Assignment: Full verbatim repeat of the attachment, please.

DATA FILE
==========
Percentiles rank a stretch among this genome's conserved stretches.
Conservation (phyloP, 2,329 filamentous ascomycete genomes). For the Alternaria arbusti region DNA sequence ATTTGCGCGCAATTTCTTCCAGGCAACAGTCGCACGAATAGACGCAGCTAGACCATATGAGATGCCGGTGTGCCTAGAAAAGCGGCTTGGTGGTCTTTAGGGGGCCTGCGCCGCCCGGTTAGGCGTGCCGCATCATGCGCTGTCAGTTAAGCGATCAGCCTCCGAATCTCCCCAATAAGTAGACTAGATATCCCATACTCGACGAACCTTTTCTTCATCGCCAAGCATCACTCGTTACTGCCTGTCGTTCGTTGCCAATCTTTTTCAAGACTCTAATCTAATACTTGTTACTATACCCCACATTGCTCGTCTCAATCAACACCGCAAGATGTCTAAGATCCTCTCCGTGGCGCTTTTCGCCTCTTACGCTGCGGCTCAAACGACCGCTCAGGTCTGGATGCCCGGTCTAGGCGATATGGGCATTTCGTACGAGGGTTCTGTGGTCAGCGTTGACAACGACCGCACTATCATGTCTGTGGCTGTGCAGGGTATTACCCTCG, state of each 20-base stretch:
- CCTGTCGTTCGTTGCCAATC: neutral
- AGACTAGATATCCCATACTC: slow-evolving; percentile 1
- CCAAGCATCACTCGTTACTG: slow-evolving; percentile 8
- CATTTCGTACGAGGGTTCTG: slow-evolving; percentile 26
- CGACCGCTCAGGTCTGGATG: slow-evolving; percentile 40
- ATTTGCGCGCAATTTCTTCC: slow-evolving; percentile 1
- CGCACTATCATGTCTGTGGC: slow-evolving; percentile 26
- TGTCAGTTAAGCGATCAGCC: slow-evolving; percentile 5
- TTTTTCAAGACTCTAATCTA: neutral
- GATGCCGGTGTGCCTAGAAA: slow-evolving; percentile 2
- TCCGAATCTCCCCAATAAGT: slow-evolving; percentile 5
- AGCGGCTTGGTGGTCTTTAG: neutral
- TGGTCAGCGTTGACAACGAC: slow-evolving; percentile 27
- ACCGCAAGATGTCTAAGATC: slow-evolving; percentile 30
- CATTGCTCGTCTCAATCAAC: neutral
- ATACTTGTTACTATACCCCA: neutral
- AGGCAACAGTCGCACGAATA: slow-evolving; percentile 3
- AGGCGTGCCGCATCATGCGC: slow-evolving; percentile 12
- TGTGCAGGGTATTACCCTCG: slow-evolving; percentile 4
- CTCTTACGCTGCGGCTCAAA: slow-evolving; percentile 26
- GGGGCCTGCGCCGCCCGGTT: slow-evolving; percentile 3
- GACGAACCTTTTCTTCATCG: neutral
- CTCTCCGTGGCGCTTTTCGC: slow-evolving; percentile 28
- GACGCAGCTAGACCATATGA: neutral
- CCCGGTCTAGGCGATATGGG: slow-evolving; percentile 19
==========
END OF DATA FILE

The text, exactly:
Percentiles rank a stretch among this genome's conserved stretches.
Conservation (phyloP, 2,329 filamentous ascomycete genomes). For the Alternaria arbusti region DNA sequence ATTTGCGCGCAATTTCTTCCAGGCAACAGTCGCACGAATAGACGCAGCTAGACCATATGAGATGCCGGTGTGCCTAGAAAAGCGGCTTGGTGGTCTTTAGGGGGCCTGCGCCGCCCGGTTAGGCGTGCCGCATCATGCGCTGTCAGTTAAGCGATCAGCCTCCGAATCTCCCCAATAAGTAGACTAGATATCCCATACTCGACGAACCTTTTCTTCATCGCCAAGCATCACTCGTTACTGCCTGTCGTTCGTTGCCAATCTTTTTCAAGACTCTAATCTAATACTTGTTACTATACCCCACATTGCTCGTCTCAATCAACACCGCAAGATGTCTAAGATCCTCTCCGTGGCGCTTTTCGCCTCTTACGCTGCGGCTCAAACGACCGCTCAGGTCTGGATGCCCGGTCTAGGCGATATGGGCATTTCGTACGAGGGTTCTGTGGTCAGCGTTGACAACGACCGCACTATCATGTCTGTGGCTGTGCAGGGTATTACCCTCG, state of each 20-base stretch:
- CCTGTCGTTCGTTGCCAATC: neutral
- AGACTAGATATCCCATACTC: slow-evolving; percentile 1
- CCAAGCATCACTCGTTACTG: slow-evolving; percentile 8
- CATTTCGTACGAGGGTTCTG: slow-evolving; percentile 26
- CGACCGCTCAGGTCTGGATG: slow-evolving; percentile 40
- ATTTGCGCGCAATTTCTTCC: slow-evolving; percentile 1
- CGCACTATCATGTCTGTGGC: slow-evolving; percentile 26
- TGTCAGTTAAGCGATCAGCC: slow-evolving; percentile 5
- TTTTTCAAGACTCTAATCTA: neutral
- GATGCCGGTGTGCCTAGAAA: slow-evolving; percentile 2
- TCCGAATCTCCCCAATAAGT: slow-evolving; percentile 5
- AGCGGCTTGGTGGTCTTTAG: neutral
- TGGTCAGCGTTGACAACGAC: slow-evolving; percentile 27
- ACCGCAAGATGTCTAAGATC: slow-evolving; percentile 30
- CATTGCTCGTCTCAATCAAC: neutral
- ATACTTGTTACTATACCCCA: neutral
- AGGCAACAGTCGCACGAATA: slow-evolving; percentile 3
- AGGCGTGCCGCATCATGCGC: slow-evolving; percentile 12
- TGTGCAGGGTATTACCCTCG: slow-evolving; percentile 4
- CTCTTACGCTGCGGCTCAAA: slow-evolving; percentile 26
- GGGGCCTGCGCCGCCCGGTT: slow-evolving; percentile 3
- GACGAACCTTTTCTTCATCG: neutral
- CTCTCCGTGGCGCTTTTCGC: slow-evolving; percentile 28
- GACGCAGCTAGACCATATGA: neutral
- CCCGGTCTAGGCGATATGGG: slow-evolving; percentile 19